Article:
Both vasectomy and female sterilisation are popular in older couples. However, since many reversible methods such as the IUS and implants are as effective as sterilisation, often with added benefits for period related problems, sterilisation needs to considered carefully. SEE EXTRA INFO
Copper intrauterine device
Modern copper intrauterine devices (IUDs)or ‘coils’ offer highly effective reversible contraception. If inserted after your 40th birthday, an IUD can remain in place until a couple of years after the menopause. The main disadvantages of this method is increased menstrual blood loss and period pains so its use is not recommended if you already have heavy or painful periods
With declining fertility, barrier methods can be highly effective. Condoms remain the most popular barrier method and are widely available without prescription. Polyurethane condoms are available and are particularly suited to those with latex allergy.
Diaphragms are popular with many couples and new female barrier methods are now available over the counter.
A small, one size, disposable vaginal sponge is available over the counter. It is impregnated with a gel containing a combination of three different spermicides. In addition to the effects of the spermicides, the sponge forms a physical barrier over the cervix and absorbs sperm.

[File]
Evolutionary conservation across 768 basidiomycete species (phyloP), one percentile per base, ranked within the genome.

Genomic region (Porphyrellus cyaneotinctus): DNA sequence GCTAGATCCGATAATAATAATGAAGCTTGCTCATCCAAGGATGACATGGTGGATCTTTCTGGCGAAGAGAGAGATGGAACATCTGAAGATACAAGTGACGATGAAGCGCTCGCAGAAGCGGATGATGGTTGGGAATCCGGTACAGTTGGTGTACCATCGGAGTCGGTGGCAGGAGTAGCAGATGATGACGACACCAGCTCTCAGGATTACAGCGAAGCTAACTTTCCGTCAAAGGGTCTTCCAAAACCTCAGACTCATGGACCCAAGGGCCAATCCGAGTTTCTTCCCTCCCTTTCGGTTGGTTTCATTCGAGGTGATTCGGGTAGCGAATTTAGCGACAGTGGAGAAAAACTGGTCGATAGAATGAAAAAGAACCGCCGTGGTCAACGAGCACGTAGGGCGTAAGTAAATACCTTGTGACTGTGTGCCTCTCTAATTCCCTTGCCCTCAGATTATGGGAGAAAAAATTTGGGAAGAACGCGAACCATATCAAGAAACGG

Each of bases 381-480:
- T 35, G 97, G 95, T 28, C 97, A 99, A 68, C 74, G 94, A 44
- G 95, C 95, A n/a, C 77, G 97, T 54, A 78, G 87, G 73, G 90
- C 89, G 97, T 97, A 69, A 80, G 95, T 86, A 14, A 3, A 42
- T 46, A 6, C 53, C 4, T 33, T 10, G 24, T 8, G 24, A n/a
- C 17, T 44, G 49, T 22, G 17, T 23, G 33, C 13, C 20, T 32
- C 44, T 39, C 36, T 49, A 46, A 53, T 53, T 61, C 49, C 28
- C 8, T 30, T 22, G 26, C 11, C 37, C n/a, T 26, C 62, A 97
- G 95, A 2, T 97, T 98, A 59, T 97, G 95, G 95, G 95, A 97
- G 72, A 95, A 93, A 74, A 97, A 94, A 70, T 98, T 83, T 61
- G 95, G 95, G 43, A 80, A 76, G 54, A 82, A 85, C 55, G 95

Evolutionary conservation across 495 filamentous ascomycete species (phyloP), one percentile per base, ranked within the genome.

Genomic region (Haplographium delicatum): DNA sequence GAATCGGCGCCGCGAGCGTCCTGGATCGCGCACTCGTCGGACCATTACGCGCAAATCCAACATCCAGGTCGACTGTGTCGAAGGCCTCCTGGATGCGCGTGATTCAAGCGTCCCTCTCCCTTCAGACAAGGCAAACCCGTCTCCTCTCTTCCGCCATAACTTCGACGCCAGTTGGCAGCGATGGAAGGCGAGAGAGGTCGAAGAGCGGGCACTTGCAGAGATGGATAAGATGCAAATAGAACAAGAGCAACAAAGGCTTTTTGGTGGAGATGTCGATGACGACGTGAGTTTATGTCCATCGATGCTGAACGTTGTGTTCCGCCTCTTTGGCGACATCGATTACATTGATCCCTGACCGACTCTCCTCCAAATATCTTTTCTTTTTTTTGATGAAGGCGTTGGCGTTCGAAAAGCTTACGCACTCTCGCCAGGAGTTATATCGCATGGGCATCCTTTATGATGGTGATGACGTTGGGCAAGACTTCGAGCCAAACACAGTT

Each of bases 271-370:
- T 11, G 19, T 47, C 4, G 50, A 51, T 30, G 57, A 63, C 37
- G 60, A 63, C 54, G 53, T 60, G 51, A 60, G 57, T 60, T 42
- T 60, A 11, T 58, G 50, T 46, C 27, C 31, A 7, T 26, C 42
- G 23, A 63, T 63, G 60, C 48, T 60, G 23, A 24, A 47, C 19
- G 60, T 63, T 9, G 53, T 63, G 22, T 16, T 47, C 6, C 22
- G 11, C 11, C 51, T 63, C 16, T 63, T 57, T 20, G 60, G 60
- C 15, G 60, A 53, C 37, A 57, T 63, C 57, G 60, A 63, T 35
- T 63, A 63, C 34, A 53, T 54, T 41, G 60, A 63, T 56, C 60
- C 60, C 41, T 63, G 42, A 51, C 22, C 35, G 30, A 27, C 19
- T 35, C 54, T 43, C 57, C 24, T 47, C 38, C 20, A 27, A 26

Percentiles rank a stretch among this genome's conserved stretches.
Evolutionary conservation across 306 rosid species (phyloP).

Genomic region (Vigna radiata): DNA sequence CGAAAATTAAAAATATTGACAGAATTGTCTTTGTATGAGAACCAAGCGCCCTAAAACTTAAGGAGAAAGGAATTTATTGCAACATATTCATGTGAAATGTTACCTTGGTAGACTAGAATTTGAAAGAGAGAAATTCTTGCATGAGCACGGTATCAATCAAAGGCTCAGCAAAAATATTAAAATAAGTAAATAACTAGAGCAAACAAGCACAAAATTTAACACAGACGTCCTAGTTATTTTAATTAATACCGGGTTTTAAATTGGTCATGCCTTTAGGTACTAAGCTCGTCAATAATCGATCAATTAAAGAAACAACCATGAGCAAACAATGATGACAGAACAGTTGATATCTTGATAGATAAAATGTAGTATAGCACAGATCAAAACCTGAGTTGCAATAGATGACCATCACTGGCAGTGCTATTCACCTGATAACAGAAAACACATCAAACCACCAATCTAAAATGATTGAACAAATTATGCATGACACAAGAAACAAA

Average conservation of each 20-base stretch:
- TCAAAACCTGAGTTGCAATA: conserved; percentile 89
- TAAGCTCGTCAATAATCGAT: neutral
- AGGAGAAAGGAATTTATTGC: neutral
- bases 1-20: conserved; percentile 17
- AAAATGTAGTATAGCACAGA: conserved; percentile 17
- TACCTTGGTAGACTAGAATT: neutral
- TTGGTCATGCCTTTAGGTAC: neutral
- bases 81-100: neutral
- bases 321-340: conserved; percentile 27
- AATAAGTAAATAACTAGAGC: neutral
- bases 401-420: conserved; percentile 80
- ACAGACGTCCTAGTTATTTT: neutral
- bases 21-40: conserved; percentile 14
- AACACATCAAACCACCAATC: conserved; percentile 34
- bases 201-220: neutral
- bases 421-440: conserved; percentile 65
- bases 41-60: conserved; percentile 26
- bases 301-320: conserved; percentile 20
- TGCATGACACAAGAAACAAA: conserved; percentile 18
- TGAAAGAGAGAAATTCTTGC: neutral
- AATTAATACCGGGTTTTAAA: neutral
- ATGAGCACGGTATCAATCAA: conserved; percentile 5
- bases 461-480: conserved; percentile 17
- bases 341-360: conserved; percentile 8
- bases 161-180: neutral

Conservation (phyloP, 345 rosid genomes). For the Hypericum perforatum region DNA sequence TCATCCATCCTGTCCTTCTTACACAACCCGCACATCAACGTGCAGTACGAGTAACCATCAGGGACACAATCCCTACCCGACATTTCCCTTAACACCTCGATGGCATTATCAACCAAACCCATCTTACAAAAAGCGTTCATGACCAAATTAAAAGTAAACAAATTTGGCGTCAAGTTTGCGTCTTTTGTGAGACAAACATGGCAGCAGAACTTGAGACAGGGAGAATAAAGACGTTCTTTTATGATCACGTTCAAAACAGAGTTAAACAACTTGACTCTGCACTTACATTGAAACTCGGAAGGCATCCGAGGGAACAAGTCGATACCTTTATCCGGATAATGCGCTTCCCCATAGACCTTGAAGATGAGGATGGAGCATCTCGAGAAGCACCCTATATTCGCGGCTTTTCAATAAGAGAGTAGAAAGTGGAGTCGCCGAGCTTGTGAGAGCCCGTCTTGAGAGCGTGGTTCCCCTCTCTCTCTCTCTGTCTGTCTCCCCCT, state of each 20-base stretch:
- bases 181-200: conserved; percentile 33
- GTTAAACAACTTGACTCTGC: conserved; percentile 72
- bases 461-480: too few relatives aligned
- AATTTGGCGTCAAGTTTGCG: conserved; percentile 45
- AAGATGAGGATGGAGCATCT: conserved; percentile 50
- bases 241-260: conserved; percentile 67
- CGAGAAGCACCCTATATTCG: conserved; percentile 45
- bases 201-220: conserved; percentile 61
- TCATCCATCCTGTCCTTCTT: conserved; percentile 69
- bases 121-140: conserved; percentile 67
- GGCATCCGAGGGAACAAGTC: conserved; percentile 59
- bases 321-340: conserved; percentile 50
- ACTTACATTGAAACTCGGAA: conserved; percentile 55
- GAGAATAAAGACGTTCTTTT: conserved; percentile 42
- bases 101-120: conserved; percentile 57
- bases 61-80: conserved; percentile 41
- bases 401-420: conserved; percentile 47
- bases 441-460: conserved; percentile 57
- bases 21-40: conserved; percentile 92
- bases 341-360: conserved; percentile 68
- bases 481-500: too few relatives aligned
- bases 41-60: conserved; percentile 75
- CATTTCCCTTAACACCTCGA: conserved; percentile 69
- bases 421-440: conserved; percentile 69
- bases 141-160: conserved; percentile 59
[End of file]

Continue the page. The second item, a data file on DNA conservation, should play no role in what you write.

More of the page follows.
In women over age 50, a spermicide is sufficient on its own since fertility is so low and can help with vaginal lubrication.
Coitus interruptus or the ‘withdrawal’ method is not a reliable contraceptive at any age and you should consider other more effective methods.
Although fertility awareness such as measuring changes in you temperature, checking your cervical secretions, and calculating your ‘safe period’ can be very effective for motivated women with regular menstrual periods, these methods become less reliable in perimenopause.
Both of the methods used for emergency contraception in younger women, i.e. hormonal contraception or the copper IUD, can safely be used by perimenopausal women.
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